I love Kata.
I am just just beginning to train in Shintani Wado-Kai Karate, and look forward to studying the Kata.
There’s generally a few types of people when it comes to kata.
Those who hate it,
Those who love it,
Those who do it because they’re told to.
There’s also a love/hate, where people love to watch and study and criticise Kata, but never practice it as much as others.
It’s pretty intense how much Bunkai, application, is possible through Karate Kata. Be creative! Be unorthodox, then you will stand out and have the element of surprise!
But the traditional Kata must not be modified… I believe in creating your own through your own certain concepts and ideas, but only once a certain level has been achieved where you can understand Kata.
Personally I think that Kata are wonderful when done correctly, and provide a great body conditioning exercise when done to the fullest potential many times over.
You can only do a “that” Kata once… So do each one at your best.
Being a “little brother” to Shotokan and it’s dynamic style, Wado-Kai is also dynamic, and it shows it will be an excellent workout. There also looks to be many variety of bunkai application within the Katas. I am particularily fond of the idea of Taisabaki, the transitioning and repositioning between different stances to evade attacks. A Japanese Kenjutsu, or swordsmanship, idea. I think this footwork will be very useful, and an extreme conditioner for the legs.
It’s also a big change compared to my base, fairly linear Tae Kwon Do footwork style. In Tae Kwon Do, the footwork is very strong, and linearly mobile. Straight forward, straight back… the steps are done directly towards and retreating from opponent, but also spinning techniques are where it stands out in counter attacking.
In Muay Thai Kick boxing, the stance basically stays the same like in boxing, and the body spent most of the time side stepping or shuffling forward or back. Very mobile, defensive. When the shell block is utilised, and the way the hands are held as if looking through a window, shaped by the arms, it’s a very difficult to penetrate posture.
In Wado-Kai, the steps are done in a circular motion,
there is far more emphasis on deeper stances for generating and building strength and power in the legs, higher in combat of course.
There is a lot more hip motion.
This would make blocks more efficient for sending off balance and utilising their energy against them, and make it more difficult for the opponent to make contact with you, once the movement becomes natural.
All are good things to learn… :)
I wonder how useful Wado-kai footwork will be when it comes to kumite, sparring.
Read the next segment with an open mind, Karateka… don’t get offended.
***I don’t necessarily agree with the “sport karate” style of kumite… it seems to take a lot away from the actual fighting aspects of Karate since there is such a giant, diverse variety of techniques. It’s not a sport, it’s an art, and a means of self defence… and limiting an artist with a wide arsenal of skills to only a few of their tools… what does that do? With time they can’t think outside of the box right? Only striking to the torso, above the belt, below the neck, the front only.
Karate, yes is definately primarily striking based. But it has an arsenal of trips, throws, locks, pins, weak/pressure point strikes, hidden within Kata, and at higher level. And when there are no strikes to the head allowed at all in competition, there is of course a lessened chance of concussion but still no preparation for head-hunters in real life. Especially when you learn to keep your hands down and not protect the head… Simulated drills will only take you so far in traditional schools.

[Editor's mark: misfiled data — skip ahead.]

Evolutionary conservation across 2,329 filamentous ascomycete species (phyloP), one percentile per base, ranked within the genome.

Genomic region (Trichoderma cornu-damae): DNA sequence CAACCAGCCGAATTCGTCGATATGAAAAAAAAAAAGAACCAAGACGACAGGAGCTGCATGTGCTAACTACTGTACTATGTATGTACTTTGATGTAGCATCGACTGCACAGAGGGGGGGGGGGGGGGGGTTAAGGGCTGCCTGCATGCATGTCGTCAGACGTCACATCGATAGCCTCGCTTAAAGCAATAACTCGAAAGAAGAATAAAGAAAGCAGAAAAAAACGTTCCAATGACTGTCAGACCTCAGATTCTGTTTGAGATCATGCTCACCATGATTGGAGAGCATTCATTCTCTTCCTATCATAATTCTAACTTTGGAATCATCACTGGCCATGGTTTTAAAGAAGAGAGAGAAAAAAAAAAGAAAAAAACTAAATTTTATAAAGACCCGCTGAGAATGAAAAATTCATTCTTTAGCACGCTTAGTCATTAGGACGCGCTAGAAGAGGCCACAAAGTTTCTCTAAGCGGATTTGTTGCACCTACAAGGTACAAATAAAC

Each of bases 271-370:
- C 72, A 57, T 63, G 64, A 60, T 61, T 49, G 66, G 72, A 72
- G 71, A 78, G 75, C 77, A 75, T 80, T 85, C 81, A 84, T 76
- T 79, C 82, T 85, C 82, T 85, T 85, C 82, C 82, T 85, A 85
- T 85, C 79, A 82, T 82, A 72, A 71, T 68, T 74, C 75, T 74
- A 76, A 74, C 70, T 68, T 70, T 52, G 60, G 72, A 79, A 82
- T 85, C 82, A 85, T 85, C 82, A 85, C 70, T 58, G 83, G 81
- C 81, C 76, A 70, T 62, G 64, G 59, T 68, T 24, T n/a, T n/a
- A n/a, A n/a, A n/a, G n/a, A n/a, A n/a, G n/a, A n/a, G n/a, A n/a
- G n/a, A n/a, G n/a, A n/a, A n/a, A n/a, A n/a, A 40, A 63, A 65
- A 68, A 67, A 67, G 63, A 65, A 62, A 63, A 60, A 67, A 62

No offense intended, I greatly respect all martial arts, but there are just some things that seem impractical for the sake of sport, if self-defense is the aim.
But I guess it’s very difficult to actually practice the crippling blows and throws without actually crippling your training partner. I guess that’s where Karate would draw the line into Japanese Jujitsu, though the techniques for grappling are definately in Karate Kata.
Think, the Double Downward block, or Gedan Juji Uke… On the ground, instead of a block. A strike to the throat perhaps? A Choke using the collar?
Ever think of the double inner to outer block, as a means of escaping a choke hold?
The blocks can all be used as strikes, and their sweeping movements along with the circular steps of the feet are signature of takedown movements when utilised correctly if you look at the mechanics of japanese jujutsu and Aikido. There’s so much to discover in the massive art of Karate, and martial arts in general.
There’s lots more but I am done for tonight. I need some rest.
So before, when I was younger, I used to hate working with kids!!! But now… I kind of enjoy it :)
Since I’m older and they look up to me, I have a little bit more influence on them. They’re so innocent and easily teachable! When you’re trying to teach those who are older and think they know everything, or are struggling to concentrate while holding onto all of their life issues, it’s difficult to teach them.
Children absorb like a sponge, so take warning while teaching them so that you don’t pass on bad habits, watch what you say.
It might just be me growing up too, haha…
Today was a wonderful day, despite being frustrated with my job. I walked back into the place where I spent most of my growing up years training. I am finally back. T.K. Tae Kwon Do, Manitoba.
I think we’re kind of roughly based off of W.T.F., but with our own curriculum and other techniques. I still have to ask Master Terry about our roots. I was never really that concerned about authenticity before.
But. We’re not a “McDojo”, that’s for sure. I’ve seen a few of those…
9 years of training in my life took place there. Been a year and a half since I was out of there. Stupid Vertigo.
It was nostalgic and euphoric. When we started the warmup and exercise, it was like going back in time, like nothing had ever changed… When I was instructing I still knew everything like the back of my hand… The class went by too fast, but those who still knew me welcomed me back. It feels like family. It felt as if I had never left.
I’ve got an instant spark to train for my second degree! Going to work so hard!
Martial arts is what I live for.